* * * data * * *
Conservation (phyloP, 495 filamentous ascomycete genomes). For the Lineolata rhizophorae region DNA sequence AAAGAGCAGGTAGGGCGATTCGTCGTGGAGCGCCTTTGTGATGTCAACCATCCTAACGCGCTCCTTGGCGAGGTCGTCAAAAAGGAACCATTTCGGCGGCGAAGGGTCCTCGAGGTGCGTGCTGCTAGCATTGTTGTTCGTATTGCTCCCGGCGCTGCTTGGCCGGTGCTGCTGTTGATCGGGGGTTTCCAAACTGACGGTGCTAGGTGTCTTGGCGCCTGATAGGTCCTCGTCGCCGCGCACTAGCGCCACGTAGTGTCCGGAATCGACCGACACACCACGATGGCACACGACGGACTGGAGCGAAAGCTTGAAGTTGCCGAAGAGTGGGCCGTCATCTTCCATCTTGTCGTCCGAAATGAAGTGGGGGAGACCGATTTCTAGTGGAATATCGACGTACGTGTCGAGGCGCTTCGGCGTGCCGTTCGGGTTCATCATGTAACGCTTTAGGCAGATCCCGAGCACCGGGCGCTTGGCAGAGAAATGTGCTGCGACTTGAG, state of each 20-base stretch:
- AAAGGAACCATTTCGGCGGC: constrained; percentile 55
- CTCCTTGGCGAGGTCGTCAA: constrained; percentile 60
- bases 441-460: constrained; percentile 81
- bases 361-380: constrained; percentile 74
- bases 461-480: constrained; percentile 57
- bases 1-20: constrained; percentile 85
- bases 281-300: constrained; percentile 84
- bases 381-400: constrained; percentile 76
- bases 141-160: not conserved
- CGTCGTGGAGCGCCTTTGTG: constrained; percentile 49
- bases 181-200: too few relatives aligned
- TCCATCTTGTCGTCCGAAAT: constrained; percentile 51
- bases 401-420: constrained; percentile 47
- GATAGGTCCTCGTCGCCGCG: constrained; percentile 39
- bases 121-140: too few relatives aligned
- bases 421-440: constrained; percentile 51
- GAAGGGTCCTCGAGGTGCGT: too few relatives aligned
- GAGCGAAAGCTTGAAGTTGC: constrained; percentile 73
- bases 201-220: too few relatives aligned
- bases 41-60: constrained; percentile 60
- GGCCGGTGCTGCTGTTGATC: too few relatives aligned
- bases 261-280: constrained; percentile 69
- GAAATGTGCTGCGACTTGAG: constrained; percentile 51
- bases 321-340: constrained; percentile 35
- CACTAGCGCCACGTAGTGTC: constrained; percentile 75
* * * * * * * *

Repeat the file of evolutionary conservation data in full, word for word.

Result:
Conservation (phyloP, 495 filamentous ascomycete genomes). For the Lineolata rhizophorae region DNA sequence AAAGAGCAGGTAGGGCGATTCGTCGTGGAGCGCCTTTGTGATGTCAACCATCCTAACGCGCTCCTTGGCGAGGTCGTCAAAAAGGAACCATTTCGGCGGCGAAGGGTCCTCGAGGTGCGTGCTGCTAGCATTGTTGTTCGTATTGCTCCCGGCGCTGCTTGGCCGGTGCTGCTGTTGATCGGGGGTTTCCAAACTGACGGTGCTAGGTGTCTTGGCGCCTGATAGGTCCTCGTCGCCGCGCACTAGCGCCACGTAGTGTCCGGAATCGACCGACACACCACGATGGCACACGACGGACTGGAGCGAAAGCTTGAAGTTGCCGAAGAGTGGGCCGTCATCTTCCATCTTGTCGTCCGAAATGAAGTGGGGGAGACCGATTTCTAGTGGAATATCGACGTACGTGTCGAGGCGCTTCGGCGTGCCGTTCGGGTTCATCATGTAACGCTTTAGGCAGATCCCGAGCACCGGGCGCTTGGCAGAGAAATGTGCTGCGACTTGAG, state of each 20-base stretch:
- AAAGGAACCATTTCGGCGGC: constrained; percentile 55
- CTCCTTGGCGAGGTCGTCAA: constrained; percentile 60
- bases 441-460: constrained; percentile 81
- bases 361-380: constrained; percentile 74
- bases 461-480: constrained; percentile 57
- bases 1-20: constrained; percentile 85
- bases 281-300: constrained; percentile 84
- bases 381-400: constrained; percentile 76
- bases 141-160: not conserved
- CGTCGTGGAGCGCCTTTGTG: constrained; percentile 49
- bases 181-200: too few relatives aligned
- TCCATCTTGTCGTCCGAAAT: constrained; percentile 51
- bases 401-420: constrained; percentile 47
- GATAGGTCCTCGTCGCCGCG: constrained; percentile 39
- bases 121-140: too few relatives aligned
- bases 421-440: constrained; percentile 51
- GAAGGGTCCTCGAGGTGCGT: too few relatives aligned
- GAGCGAAAGCTTGAAGTTGC: constrained; percentile 73
- bases 201-220: too few relatives aligned
- bases 41-60: constrained; percentile 60
- GGCCGGTGCTGCTGTTGATC: too few relatives aligned
- bases 261-280: constrained; percentile 69
- GAAATGTGCTGCGACTTGAG: constrained; percentile 51
- bases 321-340: constrained; percentile 35
- CACTAGCGCCACGTAGTGTC: constrained; percentile 75